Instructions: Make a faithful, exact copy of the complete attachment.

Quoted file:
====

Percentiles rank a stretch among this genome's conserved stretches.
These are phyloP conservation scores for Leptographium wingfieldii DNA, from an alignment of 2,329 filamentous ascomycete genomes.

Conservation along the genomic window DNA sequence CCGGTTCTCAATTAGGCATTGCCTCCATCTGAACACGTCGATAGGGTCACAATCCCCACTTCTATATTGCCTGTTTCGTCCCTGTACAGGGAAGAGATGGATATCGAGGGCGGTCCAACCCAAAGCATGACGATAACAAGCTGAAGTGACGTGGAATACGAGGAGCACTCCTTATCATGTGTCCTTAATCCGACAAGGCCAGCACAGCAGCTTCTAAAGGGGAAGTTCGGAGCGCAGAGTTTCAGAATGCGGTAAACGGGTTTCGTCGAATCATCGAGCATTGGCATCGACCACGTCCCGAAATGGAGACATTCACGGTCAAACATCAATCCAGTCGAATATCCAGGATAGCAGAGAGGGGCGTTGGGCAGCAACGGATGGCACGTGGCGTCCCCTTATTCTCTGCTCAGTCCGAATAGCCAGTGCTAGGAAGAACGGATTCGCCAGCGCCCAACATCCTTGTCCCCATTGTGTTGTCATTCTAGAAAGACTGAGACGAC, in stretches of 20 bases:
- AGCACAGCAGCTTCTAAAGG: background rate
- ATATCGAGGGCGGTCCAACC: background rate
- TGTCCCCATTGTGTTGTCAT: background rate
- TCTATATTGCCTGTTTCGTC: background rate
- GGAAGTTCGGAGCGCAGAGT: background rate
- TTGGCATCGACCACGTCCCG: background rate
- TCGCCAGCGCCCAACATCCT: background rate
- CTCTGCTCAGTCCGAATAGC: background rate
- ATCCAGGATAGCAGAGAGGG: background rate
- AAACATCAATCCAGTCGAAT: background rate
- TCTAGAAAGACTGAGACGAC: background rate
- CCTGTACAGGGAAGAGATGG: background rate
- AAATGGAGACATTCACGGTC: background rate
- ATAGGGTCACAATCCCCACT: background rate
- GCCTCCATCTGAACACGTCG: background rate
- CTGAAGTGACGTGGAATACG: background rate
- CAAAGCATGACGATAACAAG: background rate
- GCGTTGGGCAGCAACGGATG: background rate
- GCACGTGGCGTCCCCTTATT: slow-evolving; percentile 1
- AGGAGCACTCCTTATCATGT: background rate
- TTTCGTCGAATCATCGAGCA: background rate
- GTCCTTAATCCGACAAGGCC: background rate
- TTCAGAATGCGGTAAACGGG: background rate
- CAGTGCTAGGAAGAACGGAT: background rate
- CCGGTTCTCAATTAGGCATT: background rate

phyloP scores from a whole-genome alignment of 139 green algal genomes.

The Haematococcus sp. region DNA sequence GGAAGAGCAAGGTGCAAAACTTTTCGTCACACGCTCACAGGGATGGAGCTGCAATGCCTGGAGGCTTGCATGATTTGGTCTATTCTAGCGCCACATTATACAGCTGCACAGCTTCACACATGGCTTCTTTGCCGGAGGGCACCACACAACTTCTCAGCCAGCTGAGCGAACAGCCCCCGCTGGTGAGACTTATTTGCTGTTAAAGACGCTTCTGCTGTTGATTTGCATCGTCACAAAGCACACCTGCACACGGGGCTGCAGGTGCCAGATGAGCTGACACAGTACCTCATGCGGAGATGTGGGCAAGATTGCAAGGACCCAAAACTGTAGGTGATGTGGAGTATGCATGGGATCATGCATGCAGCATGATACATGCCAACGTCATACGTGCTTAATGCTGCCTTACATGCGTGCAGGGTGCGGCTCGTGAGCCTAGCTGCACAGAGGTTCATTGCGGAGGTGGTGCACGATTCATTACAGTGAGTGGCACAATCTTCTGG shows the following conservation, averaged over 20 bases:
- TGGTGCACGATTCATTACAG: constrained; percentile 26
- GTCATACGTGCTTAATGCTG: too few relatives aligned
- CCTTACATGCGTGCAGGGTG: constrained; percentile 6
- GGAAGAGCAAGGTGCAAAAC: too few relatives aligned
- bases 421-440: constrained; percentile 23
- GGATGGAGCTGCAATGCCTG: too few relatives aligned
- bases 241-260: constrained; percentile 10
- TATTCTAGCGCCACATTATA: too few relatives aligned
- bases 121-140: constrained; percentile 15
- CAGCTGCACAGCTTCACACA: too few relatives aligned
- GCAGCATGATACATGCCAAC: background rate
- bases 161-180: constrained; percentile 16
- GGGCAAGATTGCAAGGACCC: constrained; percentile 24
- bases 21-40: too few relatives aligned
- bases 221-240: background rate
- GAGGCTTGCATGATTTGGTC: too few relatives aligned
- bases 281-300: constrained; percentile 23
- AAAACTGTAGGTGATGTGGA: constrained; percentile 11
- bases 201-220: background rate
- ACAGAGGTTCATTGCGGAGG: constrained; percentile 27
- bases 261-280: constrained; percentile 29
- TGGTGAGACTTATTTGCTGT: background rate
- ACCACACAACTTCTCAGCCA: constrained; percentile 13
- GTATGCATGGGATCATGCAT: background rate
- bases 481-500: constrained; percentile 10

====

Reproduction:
Percentiles rank a stretch among this genome's conserved stretches.
These are phyloP conservation scores for Leptographium wingfieldii DNA, from an alignment of 2,329 filamentous ascomycete genomes.

Conservation along the genomic window DNA sequence CCGGTTCTCAATTAGGCATTGCCTCCATCTGAACACGTCGATAGGGTCACAATCCCCACTTCTATATTGCCTGTTTCGTCCCTGTACAGGGAAGAGATGGATATCGAGGGCGGTCCAACCCAAAGCATGACGATAACAAGCTGAAGTGACGTGGAATACGAGGAGCACTCCTTATCATGTGTCCTTAATCCGACAAGGCCAGCACAGCAGCTTCTAAAGGGGAAGTTCGGAGCGCAGAGTTTCAGAATGCGGTAAACGGGTTTCGTCGAATCATCGAGCATTGGCATCGACCACGTCCCGAAATGGAGACATTCACGGTCAAACATCAATCCAGTCGAATATCCAGGATAGCAGAGAGGGGCGTTGGGCAGCAACGGATGGCACGTGGCGTCCCCTTATTCTCTGCTCAGTCCGAATAGCCAGTGCTAGGAAGAACGGATTCGCCAGCGCCCAACATCCTTGTCCCCATTGTGTTGTCATTCTAGAAAGACTGAGACGAC, in stretches of 20 bases:
- AGCACAGCAGCTTCTAAAGG: background rate
- ATATCGAGGGCGGTCCAACC: background rate
- TGTCCCCATTGTGTTGTCAT: background rate
- TCTATATTGCCTGTTTCGTC: background rate
- GGAAGTTCGGAGCGCAGAGT: background rate
- TTGGCATCGACCACGTCCCG: background rate
- TCGCCAGCGCCCAACATCCT: background rate
- CTCTGCTCAGTCCGAATAGC: background rate
- ATCCAGGATAGCAGAGAGGG: background rate
- AAACATCAATCCAGTCGAAT: background rate
- TCTAGAAAGACTGAGACGAC: background rate
- CCTGTACAGGGAAGAGATGG: background rate
- AAATGGAGACATTCACGGTC: background rate
- ATAGGGTCACAATCCCCACT: background rate
- GCCTCCATCTGAACACGTCG: background rate
- CTGAAGTGACGTGGAATACG: background rate
- CAAAGCATGACGATAACAAG: background rate
- GCGTTGGGCAGCAACGGATG: background rate
- GCACGTGGCGTCCCCTTATT: slow-evolving; percentile 1
- AGGAGCACTCCTTATCATGT: background rate
- TTTCGTCGAATCATCGAGCA: background rate
- GTCCTTAATCCGACAAGGCC: background rate
- TTCAGAATGCGGTAAACGGG: background rate
- CAGTGCTAGGAAGAACGGAT: background rate
- CCGGTTCTCAATTAGGCATT: background rate

phyloP scores from a whole-genome alignment of 139 green algal genomes.

The Haematococcus sp. region DNA sequence GGAAGAGCAAGGTGCAAAACTTTTCGTCACACGCTCACAGGGATGGAGCTGCAATGCCTGGAGGCTTGCATGATTTGGTCTATTCTAGCGCCACATTATACAGCTGCACAGCTTCACACATGGCTTCTTTGCCGGAGGGCACCACACAACTTCTCAGCCAGCTGAGCGAACAGCCCCCGCTGGTGAGACTTATTTGCTGTTAAAGACGCTTCTGCTGTTGATTTGCATCGTCACAAAGCACACCTGCACACGGGGCTGCAGGTGCCAGATGAGCTGACACAGTACCTCATGCGGAGATGTGGGCAAGATTGCAAGGACCCAAAACTGTAGGTGATGTGGAGTATGCATGGGATCATGCATGCAGCATGATACATGCCAACGTCATACGTGCTTAATGCTGCCTTACATGCGTGCAGGGTGCGGCTCGTGAGCCTAGCTGCACAGAGGTTCATTGCGGAGGTGGTGCACGATTCATTACAGTGAGTGGCACAATCTTCTGG shows the following conservation, averaged over 20 bases:
- TGGTGCACGATTCATTACAG: constrained; percentile 26
- GTCATACGTGCTTAATGCTG: too few relatives aligned
- CCTTACATGCGTGCAGGGTG: constrained; percentile 6
- GGAAGAGCAAGGTGCAAAAC: too few relatives aligned
- bases 421-440: constrained; percentile 23
- GGATGGAGCTGCAATGCCTG: too few relatives aligned
- bases 241-260: constrained; percentile 10
- TATTCTAGCGCCACATTATA: too few relatives aligned
- bases 121-140: constrained; percentile 15
- CAGCTGCACAGCTTCACACA: too few relatives aligned
- GCAGCATGATACATGCCAAC: background rate
- bases 161-180: constrained; percentile 16
- GGGCAAGATTGCAAGGACCC: constrained; percentile 24
- bases 21-40: too few relatives aligned
- bases 221-240: background rate
- GAGGCTTGCATGATTTGGTC: too few relatives aligned
- bases 281-300: constrained; percentile 23
- AAAACTGTAGGTGATGTGGA: constrained; percentile 11
- bases 201-220: background rate
- ACAGAGGTTCATTGCGGAGG: constrained; percentile 27
- bases 261-280: constrained; percentile 29
- TGGTGAGACTTATTTGCTGT: background rate
- ACCACACAACTTCTCAGCCA: constrained; percentile 13
- GTATGCATGGGATCATGCAT: background rate
- bases 481-500: constrained; percentile 10